With these markets off-limits, and other doors potentially closing, Tesla is escalating its battle. Last month the EV maker sued top Michigan officials in federal court, challenging the prohibition on direct sales as protectionist and unconstitutional. The suit came a week after Michigan's secretary of state ruled out a dealer's license for Tesla, and after Tesla, legislators and dealer groups failed to reach a compromise earlier in the year.
Michigan Gov. Rick Snyder told Automotive News that Tesla hasn't yet presented a viable argument to state officials and lawmakers for being allowed to sell its vehicles directly to consumers.
"I'm always open to having that discussion," said Snyder, a former executive at Gateway, a direct seller of personal computers. "It's just that Tesla and the other people who want to do that need to present their case to the legislature and see if they get people interested in moving on something like that."
By taking things to the federal level, Tesla will face a tough fight since those courts are often wary of second-guessing long-established state policies, Crane said.
But the automaker sees a precedent in a unanimous ruling in 2002 by the 6th U.S. Circuit Court of Appeals -- whose purview includes Michigan -- that found that the government can't use protectionist regulations to restrict someone's right to earn an honest living. The original ruling pertained to casket makers in Tennessee who were initially barred from selling their wares directly to customers without a state funeral director's license.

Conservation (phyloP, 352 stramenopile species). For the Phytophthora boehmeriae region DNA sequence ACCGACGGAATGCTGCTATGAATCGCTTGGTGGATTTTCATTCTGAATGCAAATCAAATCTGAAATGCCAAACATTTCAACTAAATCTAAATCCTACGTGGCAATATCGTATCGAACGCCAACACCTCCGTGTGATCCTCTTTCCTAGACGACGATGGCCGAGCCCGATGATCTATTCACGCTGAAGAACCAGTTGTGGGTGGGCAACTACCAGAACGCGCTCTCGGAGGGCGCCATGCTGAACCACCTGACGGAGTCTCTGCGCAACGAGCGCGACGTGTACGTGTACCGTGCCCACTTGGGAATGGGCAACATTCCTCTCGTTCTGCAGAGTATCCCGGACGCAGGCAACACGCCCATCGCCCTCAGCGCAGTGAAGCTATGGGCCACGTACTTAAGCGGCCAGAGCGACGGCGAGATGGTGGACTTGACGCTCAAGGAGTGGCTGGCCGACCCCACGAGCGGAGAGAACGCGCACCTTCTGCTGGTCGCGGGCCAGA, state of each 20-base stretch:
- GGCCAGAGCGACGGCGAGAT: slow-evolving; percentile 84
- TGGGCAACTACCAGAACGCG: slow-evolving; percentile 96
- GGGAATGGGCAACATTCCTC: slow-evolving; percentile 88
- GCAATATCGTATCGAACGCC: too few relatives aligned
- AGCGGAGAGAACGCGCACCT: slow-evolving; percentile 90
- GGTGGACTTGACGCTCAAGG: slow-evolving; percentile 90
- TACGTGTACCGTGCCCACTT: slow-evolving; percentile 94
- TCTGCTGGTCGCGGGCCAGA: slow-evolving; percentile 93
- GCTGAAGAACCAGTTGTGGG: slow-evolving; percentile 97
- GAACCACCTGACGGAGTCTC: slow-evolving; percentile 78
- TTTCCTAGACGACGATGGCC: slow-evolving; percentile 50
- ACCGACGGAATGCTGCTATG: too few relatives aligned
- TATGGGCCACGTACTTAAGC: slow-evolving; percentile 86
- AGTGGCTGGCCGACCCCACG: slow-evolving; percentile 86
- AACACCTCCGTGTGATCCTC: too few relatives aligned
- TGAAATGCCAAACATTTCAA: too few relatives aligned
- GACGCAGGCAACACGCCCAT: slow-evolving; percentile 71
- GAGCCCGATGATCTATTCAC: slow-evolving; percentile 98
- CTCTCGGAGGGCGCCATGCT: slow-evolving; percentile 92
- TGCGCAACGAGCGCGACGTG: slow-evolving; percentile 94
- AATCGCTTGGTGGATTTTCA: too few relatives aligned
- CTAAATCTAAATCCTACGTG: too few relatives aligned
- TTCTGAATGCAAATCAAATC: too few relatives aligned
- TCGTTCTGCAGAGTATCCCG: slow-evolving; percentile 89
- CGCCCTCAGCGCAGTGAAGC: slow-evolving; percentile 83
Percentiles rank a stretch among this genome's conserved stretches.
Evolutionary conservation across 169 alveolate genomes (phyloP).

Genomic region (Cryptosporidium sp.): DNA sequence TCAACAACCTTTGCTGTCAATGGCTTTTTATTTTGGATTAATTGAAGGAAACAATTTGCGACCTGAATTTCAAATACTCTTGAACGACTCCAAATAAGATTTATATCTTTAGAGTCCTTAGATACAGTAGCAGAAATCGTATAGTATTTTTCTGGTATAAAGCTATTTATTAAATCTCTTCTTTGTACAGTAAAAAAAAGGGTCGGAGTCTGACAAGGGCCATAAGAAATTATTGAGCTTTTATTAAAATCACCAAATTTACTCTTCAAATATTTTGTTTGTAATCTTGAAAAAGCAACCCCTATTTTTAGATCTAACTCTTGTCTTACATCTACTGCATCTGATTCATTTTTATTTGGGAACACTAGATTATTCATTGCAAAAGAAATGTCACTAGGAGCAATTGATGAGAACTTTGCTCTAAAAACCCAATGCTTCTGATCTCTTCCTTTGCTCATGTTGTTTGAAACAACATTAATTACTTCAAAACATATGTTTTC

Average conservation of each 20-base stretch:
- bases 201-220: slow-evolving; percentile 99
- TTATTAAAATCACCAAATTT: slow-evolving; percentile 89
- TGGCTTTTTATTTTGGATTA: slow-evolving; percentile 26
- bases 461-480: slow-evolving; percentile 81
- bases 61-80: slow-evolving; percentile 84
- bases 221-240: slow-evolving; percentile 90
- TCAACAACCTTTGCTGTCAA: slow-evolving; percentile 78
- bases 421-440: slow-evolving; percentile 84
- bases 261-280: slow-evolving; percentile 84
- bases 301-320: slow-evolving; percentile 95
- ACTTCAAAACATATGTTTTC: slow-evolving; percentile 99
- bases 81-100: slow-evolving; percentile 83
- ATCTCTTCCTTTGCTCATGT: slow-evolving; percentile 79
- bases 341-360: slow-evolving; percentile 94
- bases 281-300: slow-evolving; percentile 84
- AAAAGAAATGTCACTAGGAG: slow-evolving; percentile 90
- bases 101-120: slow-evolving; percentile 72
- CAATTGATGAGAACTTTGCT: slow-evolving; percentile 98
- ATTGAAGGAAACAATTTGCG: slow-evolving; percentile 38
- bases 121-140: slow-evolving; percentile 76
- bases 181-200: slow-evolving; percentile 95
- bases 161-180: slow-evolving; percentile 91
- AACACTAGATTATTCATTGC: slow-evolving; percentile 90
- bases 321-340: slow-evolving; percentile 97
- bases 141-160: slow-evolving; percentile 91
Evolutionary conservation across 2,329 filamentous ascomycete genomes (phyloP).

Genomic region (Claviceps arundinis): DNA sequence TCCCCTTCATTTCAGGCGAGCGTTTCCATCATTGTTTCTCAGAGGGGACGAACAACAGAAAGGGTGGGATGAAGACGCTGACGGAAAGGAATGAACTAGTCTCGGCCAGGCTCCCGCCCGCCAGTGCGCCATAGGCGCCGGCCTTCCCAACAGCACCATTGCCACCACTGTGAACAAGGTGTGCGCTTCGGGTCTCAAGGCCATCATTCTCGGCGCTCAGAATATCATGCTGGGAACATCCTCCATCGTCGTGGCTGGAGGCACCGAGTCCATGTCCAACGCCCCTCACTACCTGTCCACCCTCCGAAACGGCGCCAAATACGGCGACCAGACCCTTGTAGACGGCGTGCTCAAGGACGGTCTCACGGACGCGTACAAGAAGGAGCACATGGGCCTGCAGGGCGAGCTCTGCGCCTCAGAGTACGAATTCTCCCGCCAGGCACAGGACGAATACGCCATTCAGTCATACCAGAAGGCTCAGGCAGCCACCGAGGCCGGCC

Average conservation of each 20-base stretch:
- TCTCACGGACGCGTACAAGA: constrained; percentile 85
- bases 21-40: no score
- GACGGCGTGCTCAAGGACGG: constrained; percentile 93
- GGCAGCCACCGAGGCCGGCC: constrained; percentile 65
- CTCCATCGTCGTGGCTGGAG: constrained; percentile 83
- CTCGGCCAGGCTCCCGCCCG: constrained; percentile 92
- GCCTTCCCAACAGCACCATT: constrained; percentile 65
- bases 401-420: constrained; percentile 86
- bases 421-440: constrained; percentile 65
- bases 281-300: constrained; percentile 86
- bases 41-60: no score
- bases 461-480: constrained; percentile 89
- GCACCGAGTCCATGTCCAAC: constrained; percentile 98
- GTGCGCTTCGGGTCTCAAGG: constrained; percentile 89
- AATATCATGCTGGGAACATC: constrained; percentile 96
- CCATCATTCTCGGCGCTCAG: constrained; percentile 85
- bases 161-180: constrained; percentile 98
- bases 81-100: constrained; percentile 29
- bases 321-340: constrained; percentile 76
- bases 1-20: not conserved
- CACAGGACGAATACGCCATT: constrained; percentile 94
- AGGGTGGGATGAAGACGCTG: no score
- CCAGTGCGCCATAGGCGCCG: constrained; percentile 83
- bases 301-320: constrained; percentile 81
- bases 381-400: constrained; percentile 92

Tesla is also encouraged by a similar ruling -- also involving direct casket sales -- that was upheld in 2013 by the 5th U.S. Circuit Court of Appeals. The biggest state in that court's jurisdiction? Texas, where Tesla has been fighting for years to sell directly to consumers.
Regardless of what Tesla accomplishes in the federal courts, it's unclear whether its business model will be able to survive as is, or evolve into a hybrid of direct and franchised sales. Many dealership groups and associations across the country have made it clear they'd love the opportunity to sell Teslas.
Todd Maron, Tesla's general counsel, told Automotive News that the company has no plans to adopt any other business model, regardless of future volumes or types of vehicle sold. But Tesla's critics and supporters think it's inevitable.
Even Tesla CEO Elon Musk left the door open to a hybrid system once Tesla has an established base of customers.
"We would only do this if we were sure that the customer would have a really good experience," Musk said at the 2015 Automotive News World Congress.
But for direct-sales critics salivating at the thought of having a Tesla franchise, he had this warning: "If you're a jerk to us, we're not going to turn around and try to do a partnership later."
Katie Burke contributed to this report.